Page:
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Treasury Strategies update on IRS Rule 385

Treasury Strategies has long been a high profile advocate on behalf of our corporate and banking clients as you deal with the regulatory fallout from the financial crisis.

Once again, a proposed regulation threatens to disrupt the routine daily business practices of most medium sized and large corporations and the banks who serve them. In this case, a U.S. Treasury proposal to curtail corporate inversions goes well beyond its specific target and jeopardizes the ability of companies to engage in ordinary liquidity management, cash concentration and pooling activities that these firms use to minimize risk and efficiently manage cash.

We are speaking out on behalf of our clients.

On June 30, in response to a request for comment, we delivered an in-depth letter to Treasury Secretary Jack Lew outlining our concerns and laying out a path forward. Click here to view the letter. We also shared our concerns with various business and financial trade groups and the appropriate Congressional committees including the House Ways and Means Committee.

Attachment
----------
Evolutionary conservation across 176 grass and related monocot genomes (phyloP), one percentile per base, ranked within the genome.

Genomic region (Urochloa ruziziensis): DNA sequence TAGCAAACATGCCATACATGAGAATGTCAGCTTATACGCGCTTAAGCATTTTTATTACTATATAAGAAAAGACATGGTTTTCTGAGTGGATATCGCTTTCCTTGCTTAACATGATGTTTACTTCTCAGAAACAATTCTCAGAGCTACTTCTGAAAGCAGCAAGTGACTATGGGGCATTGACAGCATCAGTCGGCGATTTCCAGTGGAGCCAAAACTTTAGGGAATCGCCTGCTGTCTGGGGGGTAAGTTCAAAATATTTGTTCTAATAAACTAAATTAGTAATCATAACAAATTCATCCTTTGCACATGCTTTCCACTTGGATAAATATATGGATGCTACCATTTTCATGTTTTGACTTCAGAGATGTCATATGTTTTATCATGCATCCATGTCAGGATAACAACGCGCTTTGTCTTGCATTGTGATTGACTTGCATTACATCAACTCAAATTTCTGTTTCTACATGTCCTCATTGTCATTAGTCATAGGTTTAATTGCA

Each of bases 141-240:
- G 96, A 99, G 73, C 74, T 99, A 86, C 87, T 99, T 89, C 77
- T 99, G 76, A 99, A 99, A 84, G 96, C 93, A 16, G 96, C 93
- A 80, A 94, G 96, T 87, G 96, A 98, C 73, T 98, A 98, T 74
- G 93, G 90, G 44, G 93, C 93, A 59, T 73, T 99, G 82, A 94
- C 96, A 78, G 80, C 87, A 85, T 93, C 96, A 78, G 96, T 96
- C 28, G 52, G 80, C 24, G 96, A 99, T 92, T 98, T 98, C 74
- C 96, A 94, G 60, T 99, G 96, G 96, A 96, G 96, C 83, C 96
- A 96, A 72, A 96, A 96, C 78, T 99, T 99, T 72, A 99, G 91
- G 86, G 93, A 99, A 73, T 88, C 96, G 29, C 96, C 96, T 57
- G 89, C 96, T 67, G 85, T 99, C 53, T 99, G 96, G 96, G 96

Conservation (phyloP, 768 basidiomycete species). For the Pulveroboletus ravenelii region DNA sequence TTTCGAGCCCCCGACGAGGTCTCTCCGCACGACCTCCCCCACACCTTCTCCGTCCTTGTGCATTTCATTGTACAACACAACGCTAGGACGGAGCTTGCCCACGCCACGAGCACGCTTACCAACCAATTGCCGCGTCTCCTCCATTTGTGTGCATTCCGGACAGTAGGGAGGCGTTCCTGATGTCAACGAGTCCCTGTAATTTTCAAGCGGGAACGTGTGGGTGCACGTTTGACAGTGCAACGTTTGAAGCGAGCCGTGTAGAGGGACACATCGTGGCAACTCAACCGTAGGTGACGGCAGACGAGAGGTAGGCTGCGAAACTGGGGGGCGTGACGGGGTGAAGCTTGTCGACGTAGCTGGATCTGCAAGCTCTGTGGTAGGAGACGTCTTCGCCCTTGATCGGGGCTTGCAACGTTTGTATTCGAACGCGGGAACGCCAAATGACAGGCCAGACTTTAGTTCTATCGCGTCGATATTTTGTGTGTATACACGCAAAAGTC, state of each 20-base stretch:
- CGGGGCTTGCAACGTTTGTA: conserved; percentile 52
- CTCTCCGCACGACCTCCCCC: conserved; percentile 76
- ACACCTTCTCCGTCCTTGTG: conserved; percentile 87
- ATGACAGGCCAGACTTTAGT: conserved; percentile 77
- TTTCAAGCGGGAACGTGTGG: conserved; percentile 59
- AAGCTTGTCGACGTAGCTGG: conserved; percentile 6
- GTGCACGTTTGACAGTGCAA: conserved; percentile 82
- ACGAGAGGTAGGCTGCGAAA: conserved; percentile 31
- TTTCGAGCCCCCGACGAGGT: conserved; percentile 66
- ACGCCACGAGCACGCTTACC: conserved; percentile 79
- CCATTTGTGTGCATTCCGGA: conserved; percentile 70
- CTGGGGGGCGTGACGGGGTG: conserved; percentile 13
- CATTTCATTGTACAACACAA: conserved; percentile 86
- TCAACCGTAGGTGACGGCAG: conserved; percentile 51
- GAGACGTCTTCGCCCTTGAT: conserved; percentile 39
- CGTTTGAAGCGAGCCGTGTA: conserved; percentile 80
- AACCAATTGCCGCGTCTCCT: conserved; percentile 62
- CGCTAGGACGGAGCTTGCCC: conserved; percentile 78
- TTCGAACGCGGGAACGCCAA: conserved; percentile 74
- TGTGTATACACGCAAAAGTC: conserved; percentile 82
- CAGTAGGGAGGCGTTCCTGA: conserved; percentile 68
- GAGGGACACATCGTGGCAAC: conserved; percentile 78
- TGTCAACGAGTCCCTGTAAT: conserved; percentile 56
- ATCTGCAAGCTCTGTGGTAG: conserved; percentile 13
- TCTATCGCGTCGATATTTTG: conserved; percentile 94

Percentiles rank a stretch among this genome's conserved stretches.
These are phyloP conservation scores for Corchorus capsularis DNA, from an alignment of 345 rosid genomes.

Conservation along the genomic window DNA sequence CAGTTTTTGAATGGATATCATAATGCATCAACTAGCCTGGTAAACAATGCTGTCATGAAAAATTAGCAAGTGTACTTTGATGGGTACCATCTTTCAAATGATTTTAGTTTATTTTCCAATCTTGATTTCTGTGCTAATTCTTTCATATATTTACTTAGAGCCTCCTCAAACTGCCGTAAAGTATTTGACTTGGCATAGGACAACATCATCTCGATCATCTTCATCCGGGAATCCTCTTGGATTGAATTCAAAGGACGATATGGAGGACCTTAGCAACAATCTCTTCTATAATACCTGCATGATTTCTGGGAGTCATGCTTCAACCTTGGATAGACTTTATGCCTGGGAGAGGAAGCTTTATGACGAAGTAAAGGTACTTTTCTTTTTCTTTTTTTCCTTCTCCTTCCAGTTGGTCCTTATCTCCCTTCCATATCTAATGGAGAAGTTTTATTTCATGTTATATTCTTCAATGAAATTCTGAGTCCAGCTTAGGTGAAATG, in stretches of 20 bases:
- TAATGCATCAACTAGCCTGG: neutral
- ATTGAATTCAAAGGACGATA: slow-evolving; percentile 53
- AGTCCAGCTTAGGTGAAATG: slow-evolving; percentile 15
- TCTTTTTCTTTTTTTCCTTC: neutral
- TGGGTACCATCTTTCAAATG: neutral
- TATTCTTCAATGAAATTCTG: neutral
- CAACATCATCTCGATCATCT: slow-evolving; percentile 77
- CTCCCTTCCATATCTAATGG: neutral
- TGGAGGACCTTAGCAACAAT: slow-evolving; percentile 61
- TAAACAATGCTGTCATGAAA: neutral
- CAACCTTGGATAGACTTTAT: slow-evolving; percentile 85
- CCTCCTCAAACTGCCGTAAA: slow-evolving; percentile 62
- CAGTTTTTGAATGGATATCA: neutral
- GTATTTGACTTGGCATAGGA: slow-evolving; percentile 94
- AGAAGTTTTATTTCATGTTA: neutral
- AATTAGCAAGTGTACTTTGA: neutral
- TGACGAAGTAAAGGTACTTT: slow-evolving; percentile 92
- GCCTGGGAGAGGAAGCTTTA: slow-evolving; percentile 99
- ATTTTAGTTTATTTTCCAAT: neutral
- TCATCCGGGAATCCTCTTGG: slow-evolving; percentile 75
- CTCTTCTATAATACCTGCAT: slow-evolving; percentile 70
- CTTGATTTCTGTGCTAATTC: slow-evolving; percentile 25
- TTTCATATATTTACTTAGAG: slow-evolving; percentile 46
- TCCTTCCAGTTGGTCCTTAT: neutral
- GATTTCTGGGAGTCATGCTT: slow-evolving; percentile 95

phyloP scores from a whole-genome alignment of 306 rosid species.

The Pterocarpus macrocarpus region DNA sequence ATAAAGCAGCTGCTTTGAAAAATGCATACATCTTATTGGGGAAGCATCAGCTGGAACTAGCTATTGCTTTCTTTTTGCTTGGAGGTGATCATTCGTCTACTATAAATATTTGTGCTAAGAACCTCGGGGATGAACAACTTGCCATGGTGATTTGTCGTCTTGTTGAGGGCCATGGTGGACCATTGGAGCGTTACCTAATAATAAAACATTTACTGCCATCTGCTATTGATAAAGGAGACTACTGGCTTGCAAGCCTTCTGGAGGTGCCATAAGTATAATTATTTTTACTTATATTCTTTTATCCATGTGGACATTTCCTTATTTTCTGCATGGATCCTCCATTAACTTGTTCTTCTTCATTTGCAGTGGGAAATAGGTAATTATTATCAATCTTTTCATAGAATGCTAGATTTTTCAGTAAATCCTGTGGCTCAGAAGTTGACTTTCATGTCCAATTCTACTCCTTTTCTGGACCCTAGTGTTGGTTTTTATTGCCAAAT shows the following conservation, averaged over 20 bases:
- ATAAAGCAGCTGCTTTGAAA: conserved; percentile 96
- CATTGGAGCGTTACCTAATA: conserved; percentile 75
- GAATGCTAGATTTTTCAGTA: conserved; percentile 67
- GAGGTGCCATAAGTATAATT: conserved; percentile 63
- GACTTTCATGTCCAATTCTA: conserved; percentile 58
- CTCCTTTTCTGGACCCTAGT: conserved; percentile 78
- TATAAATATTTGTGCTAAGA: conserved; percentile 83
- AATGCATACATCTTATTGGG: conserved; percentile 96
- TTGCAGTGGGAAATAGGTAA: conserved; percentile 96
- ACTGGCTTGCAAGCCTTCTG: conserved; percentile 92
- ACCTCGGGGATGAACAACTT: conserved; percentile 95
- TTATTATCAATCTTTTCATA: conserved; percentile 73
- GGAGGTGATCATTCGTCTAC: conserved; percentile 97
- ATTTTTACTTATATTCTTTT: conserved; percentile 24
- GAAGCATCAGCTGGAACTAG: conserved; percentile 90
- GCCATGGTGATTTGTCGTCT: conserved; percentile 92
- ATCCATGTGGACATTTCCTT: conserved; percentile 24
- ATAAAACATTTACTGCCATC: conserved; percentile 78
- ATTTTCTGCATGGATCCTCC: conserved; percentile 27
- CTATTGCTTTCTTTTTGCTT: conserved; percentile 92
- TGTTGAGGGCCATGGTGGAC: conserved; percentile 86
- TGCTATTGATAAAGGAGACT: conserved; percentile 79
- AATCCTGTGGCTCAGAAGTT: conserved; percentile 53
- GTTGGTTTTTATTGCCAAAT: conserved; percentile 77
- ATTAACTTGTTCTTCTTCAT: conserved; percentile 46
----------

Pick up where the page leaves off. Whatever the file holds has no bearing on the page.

In the weeks since that letter, we understand that some progress has been made but considerable questions remain. Our sources suggest that Treasury is moving full speed ahead to issue final rules by late fall or early winter. We also hear that Treasury is aware of the strong public comment and attempting to move toward “bright line” tests. However, we’re not at all clear where Treasury will draw the bright lines.

Last week, House Ways and Means Chairman Kevin Brady and the Republican members of the committee issued an unusual letter to Secretary Lew. The letter comes after a meeting between the Ways and Means Finance Committee and the Treasury’s tax policy team in which Treasury indicated a willingness to provide an “exclusion” for cash pooling and “exceptions” for broader cash management practices.

However, the letter sounds two ominous notes:

  • These areas are all complex and it is not clear that your tax policy team has identified specific solutions that would appropriately and fully resolve these fundamental problems with the proposed regulations.”
  • Obtaining and incorporating input for the affected stakeholders in order to have confidence that the rules as recrafted would operate properly is too important to risk acting in haste.”

As the process continues, Treasury Strategies will continue our strong advocacy role and would appreciate your input. One specific thing you can do to greatly assist in our advocacy efforts is complete this short Flash Survey that helps us assess how this and other regulations are impacting corporations and financial institutions. The statistics we compile from a large sample size of your responses are compelling.

Treasury Strategies

For more information